In contrast, football lineman, wrestlers, hockey players, boxers, and MMA fighters will typically benefit from the aggression, adrenaline, built up energy, and increased neural drive that can come from abstaining, he adds.
Interestingly, the seemingly zen sports of marathon running and triathlons also fit in the abstaining category. Endurance activities decrease testosterone and increase cortisol and estrogen, so while scientists are deciding whether orgasms do in fact decrease your T levels, skipping sex means you’re starting the race without potentially depleted levels.
Plus, in the paraphrased words of legendary New York Yankees coach Casey Stengel, it’s not so much the sex that destroys the athlete—the real culprit is staying up all night looking for it. If you’re out on the prowl, you’re, at the very least, drinking and staying up late, both of which would affect just a regular workout, let alone a race or competition, Seedman points out. And even if you’re getting down with your wife, you’re probably still compromising that good night’s sleep.
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Time It Right
Science is mixed on the helpfulness of long-term game plans like Ali’s six-week celibacy stints. But one thing that most researchers and athletes will agree on? Having sex the same day as the competition—especially in the hours before—is rarely a smart decision, Seedman says.
When Swedish researchers gave both endurance athletes and weight lifters a series of mental and physical tests post-coitus, they found that having sex earlier that day didn’t mess with anyone’s ability to concentrate—unless it was within the last two hours, in which case the athletes had a harder time bringing their heart rate back down after their workout.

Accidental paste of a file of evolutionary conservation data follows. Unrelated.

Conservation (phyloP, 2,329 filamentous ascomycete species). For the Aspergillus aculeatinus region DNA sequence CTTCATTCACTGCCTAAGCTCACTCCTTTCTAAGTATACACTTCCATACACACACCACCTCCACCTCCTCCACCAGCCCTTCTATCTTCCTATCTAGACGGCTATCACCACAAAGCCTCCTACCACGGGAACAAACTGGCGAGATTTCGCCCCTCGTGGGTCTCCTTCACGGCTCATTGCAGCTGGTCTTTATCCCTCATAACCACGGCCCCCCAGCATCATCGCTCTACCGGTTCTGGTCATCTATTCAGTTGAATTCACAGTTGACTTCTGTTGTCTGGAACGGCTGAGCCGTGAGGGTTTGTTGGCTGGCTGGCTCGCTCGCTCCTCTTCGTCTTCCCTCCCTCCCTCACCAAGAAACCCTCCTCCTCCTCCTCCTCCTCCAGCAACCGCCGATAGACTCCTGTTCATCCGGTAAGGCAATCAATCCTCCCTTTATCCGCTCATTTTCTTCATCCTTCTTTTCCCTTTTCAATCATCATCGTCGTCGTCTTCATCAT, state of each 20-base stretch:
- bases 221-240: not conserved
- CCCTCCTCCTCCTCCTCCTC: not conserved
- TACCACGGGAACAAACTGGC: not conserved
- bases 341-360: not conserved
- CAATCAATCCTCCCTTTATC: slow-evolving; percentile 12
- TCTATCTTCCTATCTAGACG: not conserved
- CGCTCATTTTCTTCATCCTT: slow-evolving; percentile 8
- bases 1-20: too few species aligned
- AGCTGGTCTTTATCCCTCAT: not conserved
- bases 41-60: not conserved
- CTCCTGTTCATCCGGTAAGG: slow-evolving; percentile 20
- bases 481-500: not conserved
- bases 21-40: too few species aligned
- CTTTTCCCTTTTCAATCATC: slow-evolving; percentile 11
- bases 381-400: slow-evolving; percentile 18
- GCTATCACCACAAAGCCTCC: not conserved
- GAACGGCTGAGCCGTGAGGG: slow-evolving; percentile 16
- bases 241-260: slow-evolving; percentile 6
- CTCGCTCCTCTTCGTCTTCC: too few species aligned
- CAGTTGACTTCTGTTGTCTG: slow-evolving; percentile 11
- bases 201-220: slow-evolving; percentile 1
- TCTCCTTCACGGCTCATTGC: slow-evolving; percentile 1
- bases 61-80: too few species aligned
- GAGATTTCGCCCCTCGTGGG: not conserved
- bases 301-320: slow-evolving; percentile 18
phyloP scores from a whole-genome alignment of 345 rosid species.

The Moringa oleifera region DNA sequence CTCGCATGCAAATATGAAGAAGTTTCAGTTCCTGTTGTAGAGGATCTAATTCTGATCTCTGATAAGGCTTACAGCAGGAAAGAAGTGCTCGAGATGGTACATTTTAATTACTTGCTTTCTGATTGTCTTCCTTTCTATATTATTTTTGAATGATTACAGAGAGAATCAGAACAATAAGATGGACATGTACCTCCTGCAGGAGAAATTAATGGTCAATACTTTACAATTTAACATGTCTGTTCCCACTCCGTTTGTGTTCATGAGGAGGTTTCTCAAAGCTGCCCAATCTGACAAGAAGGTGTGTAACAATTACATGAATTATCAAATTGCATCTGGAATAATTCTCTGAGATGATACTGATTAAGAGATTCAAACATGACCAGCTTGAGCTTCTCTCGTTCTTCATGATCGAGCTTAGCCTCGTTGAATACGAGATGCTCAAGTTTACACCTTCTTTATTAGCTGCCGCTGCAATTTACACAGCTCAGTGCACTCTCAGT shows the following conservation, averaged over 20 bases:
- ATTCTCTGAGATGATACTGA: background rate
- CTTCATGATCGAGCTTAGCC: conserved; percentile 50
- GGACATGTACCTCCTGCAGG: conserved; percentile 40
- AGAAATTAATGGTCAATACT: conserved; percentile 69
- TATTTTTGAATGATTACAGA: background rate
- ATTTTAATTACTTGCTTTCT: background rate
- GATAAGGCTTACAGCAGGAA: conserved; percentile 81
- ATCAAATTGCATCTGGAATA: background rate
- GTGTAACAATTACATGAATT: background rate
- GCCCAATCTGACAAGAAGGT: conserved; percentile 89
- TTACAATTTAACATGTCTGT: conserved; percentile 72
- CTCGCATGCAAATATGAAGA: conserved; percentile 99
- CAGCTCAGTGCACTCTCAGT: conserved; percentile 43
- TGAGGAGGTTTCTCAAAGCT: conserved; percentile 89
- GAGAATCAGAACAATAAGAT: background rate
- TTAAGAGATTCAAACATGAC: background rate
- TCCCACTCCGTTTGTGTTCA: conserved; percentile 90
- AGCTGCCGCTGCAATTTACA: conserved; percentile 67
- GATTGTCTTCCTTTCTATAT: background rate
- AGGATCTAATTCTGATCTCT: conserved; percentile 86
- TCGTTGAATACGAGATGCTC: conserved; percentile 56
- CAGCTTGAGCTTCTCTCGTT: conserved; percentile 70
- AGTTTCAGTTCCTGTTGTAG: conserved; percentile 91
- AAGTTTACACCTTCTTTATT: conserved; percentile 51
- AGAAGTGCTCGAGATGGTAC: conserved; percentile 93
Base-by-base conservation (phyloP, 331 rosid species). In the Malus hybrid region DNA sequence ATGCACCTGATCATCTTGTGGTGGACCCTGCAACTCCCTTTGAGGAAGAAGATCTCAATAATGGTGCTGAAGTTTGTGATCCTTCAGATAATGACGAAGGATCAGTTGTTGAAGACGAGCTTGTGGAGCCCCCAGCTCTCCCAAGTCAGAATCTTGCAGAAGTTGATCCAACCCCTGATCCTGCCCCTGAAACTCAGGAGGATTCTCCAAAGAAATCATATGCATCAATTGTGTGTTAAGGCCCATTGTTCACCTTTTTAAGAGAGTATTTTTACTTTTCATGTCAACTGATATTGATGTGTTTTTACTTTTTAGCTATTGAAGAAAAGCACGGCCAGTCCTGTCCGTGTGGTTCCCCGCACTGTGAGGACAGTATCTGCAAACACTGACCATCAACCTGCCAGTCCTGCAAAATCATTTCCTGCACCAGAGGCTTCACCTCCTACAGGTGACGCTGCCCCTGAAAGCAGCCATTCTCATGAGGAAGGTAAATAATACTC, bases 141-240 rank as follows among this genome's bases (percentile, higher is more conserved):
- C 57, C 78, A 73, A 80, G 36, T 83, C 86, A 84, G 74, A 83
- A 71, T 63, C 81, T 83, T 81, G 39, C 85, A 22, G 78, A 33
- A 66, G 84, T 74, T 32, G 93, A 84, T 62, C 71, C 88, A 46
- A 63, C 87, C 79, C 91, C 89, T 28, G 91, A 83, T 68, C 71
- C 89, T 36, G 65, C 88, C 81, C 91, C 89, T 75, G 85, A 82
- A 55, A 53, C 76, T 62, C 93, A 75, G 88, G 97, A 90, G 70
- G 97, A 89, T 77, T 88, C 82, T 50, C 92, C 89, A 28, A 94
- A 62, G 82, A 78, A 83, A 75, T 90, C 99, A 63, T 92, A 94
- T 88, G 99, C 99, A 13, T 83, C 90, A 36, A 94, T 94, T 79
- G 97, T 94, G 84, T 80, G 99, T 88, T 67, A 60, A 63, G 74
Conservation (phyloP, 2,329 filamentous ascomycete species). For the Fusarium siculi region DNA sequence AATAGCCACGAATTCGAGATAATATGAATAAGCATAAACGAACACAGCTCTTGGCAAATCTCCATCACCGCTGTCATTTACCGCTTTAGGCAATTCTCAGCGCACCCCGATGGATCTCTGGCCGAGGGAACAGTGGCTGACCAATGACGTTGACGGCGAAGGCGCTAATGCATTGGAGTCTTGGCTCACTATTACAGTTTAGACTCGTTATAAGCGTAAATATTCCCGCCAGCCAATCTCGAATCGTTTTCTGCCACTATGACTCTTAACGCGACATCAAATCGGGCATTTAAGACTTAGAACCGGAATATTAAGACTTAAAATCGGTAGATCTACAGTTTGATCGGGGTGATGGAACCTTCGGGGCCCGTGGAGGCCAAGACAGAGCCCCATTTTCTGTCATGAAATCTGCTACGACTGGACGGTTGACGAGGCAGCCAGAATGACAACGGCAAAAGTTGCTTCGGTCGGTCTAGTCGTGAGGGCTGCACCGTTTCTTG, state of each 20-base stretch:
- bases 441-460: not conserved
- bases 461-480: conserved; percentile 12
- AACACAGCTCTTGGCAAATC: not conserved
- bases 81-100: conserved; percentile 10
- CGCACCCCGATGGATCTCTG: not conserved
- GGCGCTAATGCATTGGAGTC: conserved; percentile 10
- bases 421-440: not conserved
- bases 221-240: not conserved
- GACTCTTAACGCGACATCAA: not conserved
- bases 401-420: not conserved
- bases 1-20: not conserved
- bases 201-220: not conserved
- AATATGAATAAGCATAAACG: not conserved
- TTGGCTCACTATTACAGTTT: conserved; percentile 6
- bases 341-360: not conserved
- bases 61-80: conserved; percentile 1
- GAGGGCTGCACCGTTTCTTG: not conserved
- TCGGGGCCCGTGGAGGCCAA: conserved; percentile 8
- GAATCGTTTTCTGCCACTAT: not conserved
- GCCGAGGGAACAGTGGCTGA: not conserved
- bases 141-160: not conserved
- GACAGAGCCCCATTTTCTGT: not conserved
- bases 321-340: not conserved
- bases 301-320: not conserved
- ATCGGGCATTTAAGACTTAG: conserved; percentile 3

In fact, science shows that sex negatively impacts your heart rate, recovery, and perceived exertion, all of which can lead you to fatigue quicker and make you have a harder time focusing, Seedman adds. “If there is a drop in testosterone, the athlete is likely to experience a host of unwanted effects, like less energy, impaired recovery, decreased aggression, and even reduced force and power producing capabilities,” he explains.
Seedman says among all the pro-athletes he has worked with, the common consensus is that abstaining at least 48 hours before competition is best. Anything sooner may help them relax, but it also seems to decrease aggression and testosterone.
Related: Give That Thing a Rest
It’s About What’s Real to You
Science can study the physiological and hormonal effects to death, but there’s no power like that of the psyche: If an athlete thinks something will impact their performance in a certain manner, more than likely it will, Seedman points out.
And science agrees. Psychologists at the University of Cologne in France found that athletes who have a lucky charm actually perform better, both physically and mentally, because their belief in their own abilities is boosted. Another study in Journal of Applied Social Psychology found that an athlete’s ritual may indeed be psychological placebo, but their commitment to it is especially important for performance at big events, like the playoffs or race day.
If You’re Going to Do It, Have a Game Plan
Whether it’s your pre-race ritual to de-stress between the sheets, or whether your girl looks like Ciara and you don’t have Wilson’s admirable self-restraint, if you’re going to jump on the bandwagon of pre-competition coitus, you need to recover right.
Immediately after, hit the weights for a hormonal-boosting mini strength session, Seedman advises. Aim for a few light-to-moderate sets of compound explosive movements, like jump squats, speed bench press, speed deadlifts, medicine ball throws, or low-intensity plyometrics. Three to five reps of these movements will help counteract the questionable drop in testosterone and re-energize your nervous system to avoid fatigue, he explains.
Next, re-fuel. If it was a pre-race quickie, you probably only burned max 50 calories, but crazier romp sessions can burn up to 300 calories, which you’ll want to replenish ASAP to be fueled for competition, Seedman says. Stock up on fats for hormonal optimization and protein to minimize any catabolic effect on the muscles, like a protein shake with a handful of almonds.
But whether you’re indulging or abstaining before kickoff, you can take solace in the celebration. “Post-competition is typically the ideal time for sex, as this optimizes the hormonal response of training, enhances immune-system function, as well as helps to promote recovery both physically and mentally,” says Seedman. Cheers to that.
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By Rachael Schultz